Total population = 88,541,501
Total land area = 923,768sq km
Population density = Total population / Total land area
Population density = 88,541,501 / 923,768
Population density = 95.6 = 96 persons / sq km.
Population density may either be high or low depending on the number of people in a specified area or country. Generally, high population density occurs where there are many people in an area which leads to over population.
Similarly, a low population density refers to a situation where there are few people in a specified area of land.
Ageing or Declining Population
Ageing population is defined as a declining population with an increasing percentage of old people, while the relative percentage of children and workers are decreasing. Ageing or declining population is also known as a stationary or static population.
Factors Responsible for Ageing Population
i. Decrease in birth rate: A fall or decrease in birth rate generally leads to declining population. This might be due to implementation of birth control and late marriages.
ii. Increase in death rate: A rise or increase in the death rate of the young ones through epidemics or poor medical facilities generally leads to a reduction in the number of people in the country.
iii. Emigration: The movement of young men or youth out of a country can also lead to declining population.
iv. War: The existence of war also lead to declining population as able-bodied youth are lost during war.
v. Disease: The outbreak of diseases can also lead to decrease in population as this reduces the number of young ones within the country.
vi. Natural Disasters: Natural disasters like flood, earthquakes, etc can lead to declining population, especially when the young ones are mostly affected.
vii. Poor medical facilities: Poor medical facilities generally lead to a decrease in population and when the young ones are the victims, ageing population is bound to set in.
Advantages of Declining Population
i. Reduction in government expenditure: A declining population have fewer people to cater for and as a result there will be a reduction in expenditure by government.
ii. High standard of living: Standard of living has something to do with the number of people and available resources. With fewer people coupled with increasing resources, this will cause an increase in per capita income, which will result in higher standard of living.
iii. Reduction in congestion: As a result of decrease in the number of people, there will be a corresponding decree in congestion in terms of human, accommodation and vehicular traffic.
iv. Creation of job: As a result of increase in the number of old people, there will be creation of more employment opportunities for the few labour force.
v. Increase in savings: With decreasing population there is an increase in savings on the part of government.
vi. Increase in investment: As a result of the increase in savings, there will be enough capital for investment in important sectors of the economy.
Implications or Disadvantages of Declining Population
i. Reduction in labour force: As a result of the decrease in the number of working class citizens or increase in the number of old people, there will be a reduction in the number of the labour force.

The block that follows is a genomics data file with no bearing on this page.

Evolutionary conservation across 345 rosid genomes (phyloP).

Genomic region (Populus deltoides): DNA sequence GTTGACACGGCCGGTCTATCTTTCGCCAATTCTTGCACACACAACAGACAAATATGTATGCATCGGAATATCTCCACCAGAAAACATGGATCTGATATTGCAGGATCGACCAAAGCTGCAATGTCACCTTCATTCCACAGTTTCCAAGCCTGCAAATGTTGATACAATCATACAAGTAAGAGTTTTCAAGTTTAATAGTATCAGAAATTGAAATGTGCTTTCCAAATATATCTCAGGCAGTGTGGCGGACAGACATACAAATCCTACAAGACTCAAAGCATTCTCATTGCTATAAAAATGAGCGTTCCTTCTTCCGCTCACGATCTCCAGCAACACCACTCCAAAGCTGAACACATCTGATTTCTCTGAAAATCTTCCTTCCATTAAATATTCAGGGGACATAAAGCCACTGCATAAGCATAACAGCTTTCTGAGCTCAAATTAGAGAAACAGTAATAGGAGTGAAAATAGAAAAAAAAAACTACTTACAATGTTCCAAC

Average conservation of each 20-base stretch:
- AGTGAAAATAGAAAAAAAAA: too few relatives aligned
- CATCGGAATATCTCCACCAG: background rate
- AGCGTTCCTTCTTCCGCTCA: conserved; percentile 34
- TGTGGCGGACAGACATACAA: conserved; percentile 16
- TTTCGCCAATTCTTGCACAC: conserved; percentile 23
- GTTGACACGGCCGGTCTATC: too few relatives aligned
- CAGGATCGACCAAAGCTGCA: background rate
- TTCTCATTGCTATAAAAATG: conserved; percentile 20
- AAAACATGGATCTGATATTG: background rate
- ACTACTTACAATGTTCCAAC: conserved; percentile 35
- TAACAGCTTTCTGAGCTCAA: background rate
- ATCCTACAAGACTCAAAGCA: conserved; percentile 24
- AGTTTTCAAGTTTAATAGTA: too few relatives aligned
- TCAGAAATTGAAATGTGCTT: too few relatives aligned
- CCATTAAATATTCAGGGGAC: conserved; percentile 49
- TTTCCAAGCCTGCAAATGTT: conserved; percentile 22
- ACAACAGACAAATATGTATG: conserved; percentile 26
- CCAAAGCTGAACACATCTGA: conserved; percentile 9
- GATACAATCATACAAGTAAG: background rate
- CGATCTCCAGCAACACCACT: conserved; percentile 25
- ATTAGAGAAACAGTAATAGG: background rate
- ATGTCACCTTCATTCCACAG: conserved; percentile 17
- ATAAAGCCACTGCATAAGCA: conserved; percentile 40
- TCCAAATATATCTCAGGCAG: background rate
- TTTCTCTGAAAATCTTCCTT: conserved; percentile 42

ii. Fall in gross domestic product: The fall in the size of the labour force would result in the fall in the productivity capacity of the country. The small labour force, combined with its liability to make optimum use of available resources, results in low savings and a fall in gross domestic product.
iii. Less mobility of Labour: As a result of the increasing number of old people, mobility of labour becomes difficult as old people may either stay at home or refuse to accept new ways of doing things.
iv. Risk of invasion: Due to the increase in the number of old people in a country, the risk of invasion by external forces is very high.
v. High dependency ratio: When the population of old people and the children are higher than that of the working class population, it will result in a high dependency ratio.
vi. Reduction in tax: As a result of the increase in the number of old people, who are not taxable, the tax expected from the few that are working will be reduced.
vii. Changes in pattern of demand: In a decreasing population, there will be a shift in demand in favour of goods and services used by old people.
viii. Lower reward for factors of production: There will be a fall in demand as a result of decrease in total demand for goods and services. Consequently, the amount of rewards associated with the factors of production will fall.
Overpopulation is defined as a situation where a country has more people than its physical and human resources can support with adequate living standards. In other words, overpopulation refers to a situation where the population exceeds the available resources of the country.
As a result of overpopulation people will compete for the available resources and due to the relative shortage of resources, there will be a general fall in standard of living of the people.
Control of overpopulation
i. Family planning: People should go for family planning to enable them determine the number of children they can have and successfully cater for.
ii. Discouragement of early marriage: Early marriages which promotes high birth rate should be discouraged.
iii. Increase in food supply: This should be encouraged through mechanisation of agriculture, use of modern farming systems, fertilizers and improved seeds to boost agricultural production.
iv. Stiffening of immigration laws: This will make it difficult for people to migrate to areas already populated.
v. Sex and mass education: Mass education ought to be practised and sex education should also be taught to enlighten the people on the dangers of overpopulation.